Remember that when a state ask for help from the federal government we have to understand that is Federal taxes taken from the state workers to feed the federal state.

edit on 10-3-2014 by marg6043 because: (no reason given)

Georgia's total receipts in federal Dollars is greater than what it pays to the Federal government in taxes to the tune of about 5 Billion annually.

So if Georgia left the union, it would be a significant net savings to the Fed.

posted on Mar, 11 2014 @ 01:10 PM


Well, it looks like acts of secession are going on all over the place to a greater or lesser extent! People are reclaiming their voices.
No wonder TPTB/banks are getting jittery .......


We are collapsing JUST LIKE the Soviet Union did. To see pictures of our once great cities as compared to 30 years ago. And the massive lowering in diposable incomes and the poverty, the poverty is outrageous.

The USA will also split into smaller states like the former USSR. Cascadia, Aztlan, etc.

Ever since the fall of the USSR, I've thought we were headed the same direction. I don't look at this negatively, though. I see it as the inevitable response to an extremely large geographical area being governed from a very focused focal point.

Where I was wrong was with the social changes that the internet brought. I thought that it would be what would help centralized governments govern more effectively therefore helping them stay cohesive but it seems like it works both ways. The growing connectivity that the world is enjoying is also bringing people together who do not like being ruled over by the same power.

The beautiful irony is that I see the conclusion being one where the people come together in true cooperation in order to seperate in true cooperation. I don't see the United States becoming insolvent but I do see it becoming league of nations (50 of them, hopefully) that only provides resources and protection but no rule or government.

posted on Mar, 11 2014 @ 02:23 PM
If the fed would just filtrate interest free money to the states...maybe things could change?

I just don't get why so many people are supportive of the fed or fearful of fighting it..Kind of like supporting the king. The way I see it either we go down with the ship while the captain takes the only life raft to save his rear end. Or we just shoot the captain and commandeer the ship as best we can.

In actuality there is not "GOOD" option. But we have been dealt plenty of "BAD" choices. Reconstruction of our own governing facilities is in order but no one in this world seems to be have any idea of what to do. Movements like this are good if for only 1 reason. It shows that at least SOME PEOPLE are aware that options like this are available, but like the national movement-tyranny of the majority is still highly possible. I'm dearly afraid that we have passed the point of no return, I do worry for the future generations because lie all you want to convince yourself... things are not peachy and won't be for a long long long time.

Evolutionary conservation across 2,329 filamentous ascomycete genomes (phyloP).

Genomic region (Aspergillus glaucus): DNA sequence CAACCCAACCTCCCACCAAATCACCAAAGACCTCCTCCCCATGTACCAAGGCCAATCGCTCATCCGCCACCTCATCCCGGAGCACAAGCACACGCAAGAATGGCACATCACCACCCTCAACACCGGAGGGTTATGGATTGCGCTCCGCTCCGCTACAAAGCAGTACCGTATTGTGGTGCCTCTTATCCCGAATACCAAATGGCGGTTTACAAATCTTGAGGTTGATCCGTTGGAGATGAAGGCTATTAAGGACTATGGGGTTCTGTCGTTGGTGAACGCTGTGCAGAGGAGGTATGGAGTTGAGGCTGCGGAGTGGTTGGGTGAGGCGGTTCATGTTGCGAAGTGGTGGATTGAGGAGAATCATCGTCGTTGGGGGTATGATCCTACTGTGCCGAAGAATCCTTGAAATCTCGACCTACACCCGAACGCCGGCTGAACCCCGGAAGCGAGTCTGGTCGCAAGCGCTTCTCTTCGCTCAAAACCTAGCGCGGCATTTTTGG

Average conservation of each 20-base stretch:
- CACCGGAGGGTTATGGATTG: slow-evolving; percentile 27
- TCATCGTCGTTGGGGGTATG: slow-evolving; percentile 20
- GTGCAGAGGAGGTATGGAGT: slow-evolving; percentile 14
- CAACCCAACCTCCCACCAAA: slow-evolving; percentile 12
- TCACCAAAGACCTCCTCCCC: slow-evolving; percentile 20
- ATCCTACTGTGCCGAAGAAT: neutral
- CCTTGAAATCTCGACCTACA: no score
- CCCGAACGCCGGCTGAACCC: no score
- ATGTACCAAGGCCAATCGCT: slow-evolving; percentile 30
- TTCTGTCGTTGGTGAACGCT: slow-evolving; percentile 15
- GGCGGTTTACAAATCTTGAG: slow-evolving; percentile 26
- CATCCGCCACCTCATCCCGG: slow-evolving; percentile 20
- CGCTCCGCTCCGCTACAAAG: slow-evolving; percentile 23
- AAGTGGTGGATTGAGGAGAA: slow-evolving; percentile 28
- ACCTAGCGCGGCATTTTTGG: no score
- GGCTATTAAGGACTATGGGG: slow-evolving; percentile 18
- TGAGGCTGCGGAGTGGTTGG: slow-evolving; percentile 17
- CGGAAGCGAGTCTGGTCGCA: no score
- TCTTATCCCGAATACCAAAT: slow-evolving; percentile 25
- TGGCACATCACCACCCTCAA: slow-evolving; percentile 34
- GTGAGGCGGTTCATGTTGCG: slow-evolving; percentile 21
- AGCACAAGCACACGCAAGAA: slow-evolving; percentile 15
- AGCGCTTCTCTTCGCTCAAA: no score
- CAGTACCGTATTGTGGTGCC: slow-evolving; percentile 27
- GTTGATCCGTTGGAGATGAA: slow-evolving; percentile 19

This is not how it was supposed to be.
This is how it is.

The revolution will not be televised.
BUT-is the revolution really here?

Power grabs from all sides terrify me.
Republicanize the nation (not political party wise) and lend the states more power with interest free money.
End central banking and back currency in real things...not paper and digitized values that are fake.

It MUST get worse before it gets better, or it will be worse forever.

Someone help us.

I remember being in a future of governance class in college at the University of Tennessee (2010) we talked about how with the world becoming like it is and people a) living longer and b)advances in medicine being pushed to extend life... that people would perhaps go to primary school until 18- go to college- start a career and work for 30-40 years (Insane that this is all life as become-not working to live by farming and trading/bartering but literally working for private companies and corporations to live (as well as those sucking on Uncle Sam's teet) JUST TO LIVE. But anyways-working for 30-40 years and then retiring for 10-20 years) and then perhaps getting a 2nd degree and going BACK to work. Now this is all very farsighted and down the road but I'm beginning to think that this is what it comes down to eventually.